Khan Leads Rally in Khyber-Pakhtunkhwa Stronghold (1:57 p.m.)

Khan is now leading a convoy from his party’s provincial stronghold of Khyber-Pakhtunkhwa. Rallies have started across Pakistan’s major cities and are all expected to converge at Islamabad later in the day.

Pakistan’s government says intelligence reports suggested weapons were being stocked and would be used in the protest to create anarchy. A raid in Lahore has also led to recovery of weapons from the residence of an official with Khan’s Pakistan Tehreek-e-Insaf, a junior Petroleum Minister Musadik Malik said at a press conference.

President Arif Alvi summoned a parliament sitting for Thursday at 4 p.m., according to a statement by his office. No other details were given. Senators and members of the National Assembly will discuss the current political situation, according to a lawmaker from Prime Minister Shehbaz Sharif’s party.

The Supreme Court is hearing a petition challenging the government’s decision to ban Khan’s protest march and to block off key roads and buildings in capital Islamabad. It’s not clear when the court will hand down an order.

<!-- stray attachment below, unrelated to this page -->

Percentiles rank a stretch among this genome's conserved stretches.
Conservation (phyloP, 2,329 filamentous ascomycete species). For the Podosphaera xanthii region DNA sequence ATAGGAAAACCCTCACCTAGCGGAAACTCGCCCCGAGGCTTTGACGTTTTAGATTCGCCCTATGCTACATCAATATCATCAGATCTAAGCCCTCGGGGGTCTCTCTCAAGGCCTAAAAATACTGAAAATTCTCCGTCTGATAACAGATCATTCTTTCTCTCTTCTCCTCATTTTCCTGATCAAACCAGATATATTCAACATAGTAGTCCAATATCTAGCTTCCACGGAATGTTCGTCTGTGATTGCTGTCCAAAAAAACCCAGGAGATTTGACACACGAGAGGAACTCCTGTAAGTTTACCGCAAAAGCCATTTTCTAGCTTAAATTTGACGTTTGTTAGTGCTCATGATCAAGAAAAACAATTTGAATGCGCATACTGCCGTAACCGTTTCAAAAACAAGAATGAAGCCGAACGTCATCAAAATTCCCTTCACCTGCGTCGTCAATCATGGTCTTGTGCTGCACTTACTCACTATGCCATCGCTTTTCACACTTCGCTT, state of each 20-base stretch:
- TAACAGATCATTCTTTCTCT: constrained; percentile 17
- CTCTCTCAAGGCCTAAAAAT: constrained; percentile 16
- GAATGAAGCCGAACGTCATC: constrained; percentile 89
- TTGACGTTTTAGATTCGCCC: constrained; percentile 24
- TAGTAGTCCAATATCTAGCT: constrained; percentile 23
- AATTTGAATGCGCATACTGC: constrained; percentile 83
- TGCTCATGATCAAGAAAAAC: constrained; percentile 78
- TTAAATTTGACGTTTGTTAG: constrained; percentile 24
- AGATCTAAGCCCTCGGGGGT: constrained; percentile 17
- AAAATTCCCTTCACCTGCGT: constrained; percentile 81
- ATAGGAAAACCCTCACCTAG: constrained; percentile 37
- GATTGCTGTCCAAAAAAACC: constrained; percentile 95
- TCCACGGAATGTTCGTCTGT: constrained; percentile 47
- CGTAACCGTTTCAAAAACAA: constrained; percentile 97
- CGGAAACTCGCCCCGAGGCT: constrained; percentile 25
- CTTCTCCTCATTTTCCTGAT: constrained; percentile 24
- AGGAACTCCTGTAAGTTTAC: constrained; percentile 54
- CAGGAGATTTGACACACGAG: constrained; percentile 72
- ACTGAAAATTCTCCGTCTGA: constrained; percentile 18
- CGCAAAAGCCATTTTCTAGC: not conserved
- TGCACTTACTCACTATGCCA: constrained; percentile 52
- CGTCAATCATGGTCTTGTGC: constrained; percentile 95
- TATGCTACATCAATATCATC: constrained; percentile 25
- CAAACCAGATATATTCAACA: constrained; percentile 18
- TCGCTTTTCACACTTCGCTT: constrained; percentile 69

Police used tear gas to disperse protesters in Lahore, the country’s second-largest city and a stronghold of Sharif’s party, as they tried to remove barricades set up to prevent them from heading to Islamabad, local television channels reported

Pakistan’s dollar bonds due 2031 climbed a second day on Wednesday, with the debt indicated 1 cent higher at 63.315 cents on the dollar. The nation’s benchmark stock index dropped 0.4% on Wednesday to the lowest since December 2020. On Tuesday, the rupee slid to a record-low 201.41 per dollar.

The Pakistan Tehreek-e-Insaf plans to carry on with a protest march to Islamabad to push for the dissolution of the National Assembly and fresh elections. The party plans to hold a sit-in until Khan’s demands are accepted.

Sharif’s government has said it will stop the protest. Gatherings of five or more people in Punjab province have been banned and police have detained several of Khan’s party leaders in overnight raids earlier this week.

Related posts